Goldilocks, Earth and Rotation

It is baffling why some people are so concerned about how the possibility of life on other planets affects biblical creationism. They will ask, "What will that do to your view of the Bible?" This kind of question gets ahead of itself, and I wonder if these people have any idea what is involved in the studies of exoplanets in the first place. It's not like they're across town, or even a three-day flight from Earth.

First, scientists have to find a suitable planet that may be in the habitable zone. Then, through processes as yet unknown, they must find out if there is life on that planet. After that, it needs to be determined if there is intelligent life on it. So, don't be trying to overturn God's written Word with "what ifs" and assumptions.

Speaking of the habitable zone, there are many exoplanets but so far, none have fit the criteria. Too big, too small, too close to their sun, too far away, wrong composition, combinations of factors... To make matters worse, the rotation of the planet may also be an important factor. (In typical evolutionary desperation, some scientists say that because Venus is cloudy, it must have rotated faster in the past. Evidence, please?) The more astronomers and cosmologists find, the more it seems that Earth was put where it is (the "Goldilocks" or "Just Right" place) by the Creator.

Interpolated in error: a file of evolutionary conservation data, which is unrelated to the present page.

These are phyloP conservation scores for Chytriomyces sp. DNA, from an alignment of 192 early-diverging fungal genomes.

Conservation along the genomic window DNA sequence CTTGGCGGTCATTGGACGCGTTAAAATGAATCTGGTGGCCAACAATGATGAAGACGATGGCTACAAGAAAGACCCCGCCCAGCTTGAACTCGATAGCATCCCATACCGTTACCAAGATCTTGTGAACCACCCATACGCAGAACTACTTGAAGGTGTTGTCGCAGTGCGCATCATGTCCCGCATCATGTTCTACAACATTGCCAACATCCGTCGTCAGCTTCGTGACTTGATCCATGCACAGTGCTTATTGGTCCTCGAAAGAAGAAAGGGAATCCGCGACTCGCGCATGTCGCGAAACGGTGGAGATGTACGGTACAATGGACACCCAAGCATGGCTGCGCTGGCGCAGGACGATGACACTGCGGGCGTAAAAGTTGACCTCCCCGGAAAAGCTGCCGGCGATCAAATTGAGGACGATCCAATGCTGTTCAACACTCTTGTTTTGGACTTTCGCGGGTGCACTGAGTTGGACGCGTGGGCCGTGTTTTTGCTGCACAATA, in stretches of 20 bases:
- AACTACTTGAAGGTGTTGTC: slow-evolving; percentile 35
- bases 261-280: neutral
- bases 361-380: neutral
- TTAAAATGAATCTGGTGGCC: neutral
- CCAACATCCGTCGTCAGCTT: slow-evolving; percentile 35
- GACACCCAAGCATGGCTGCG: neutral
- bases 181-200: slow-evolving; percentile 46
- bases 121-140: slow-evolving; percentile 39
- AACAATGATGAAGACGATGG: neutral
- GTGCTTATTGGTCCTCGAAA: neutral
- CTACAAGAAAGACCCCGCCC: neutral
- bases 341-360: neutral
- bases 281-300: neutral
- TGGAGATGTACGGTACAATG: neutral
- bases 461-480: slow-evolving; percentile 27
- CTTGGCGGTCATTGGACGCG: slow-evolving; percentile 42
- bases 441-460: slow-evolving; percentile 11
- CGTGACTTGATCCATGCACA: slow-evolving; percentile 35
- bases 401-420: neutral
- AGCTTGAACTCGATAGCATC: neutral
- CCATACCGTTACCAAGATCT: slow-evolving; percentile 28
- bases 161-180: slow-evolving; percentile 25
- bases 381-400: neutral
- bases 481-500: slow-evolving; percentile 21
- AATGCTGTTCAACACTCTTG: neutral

Life can’t exist on a planet that rotates too fast or slow. This is another Goldilocks problem for astrobiologists to consider.

NASA’s Astrobiology Magazine has added another factor to habitability: planetary rotation. In “Rotation of Planets Influences Habitability,” Amanda Doyle reports on findings from a paper on the arXiv server scheduled for Astrophysical Journal Letters. After giving the usual definition of the habitable zone as the inner and outer radius around a star where liquid water can exist, she complicates things:
You can read the rest by clicking on "Planet Rotation Limits Habitability".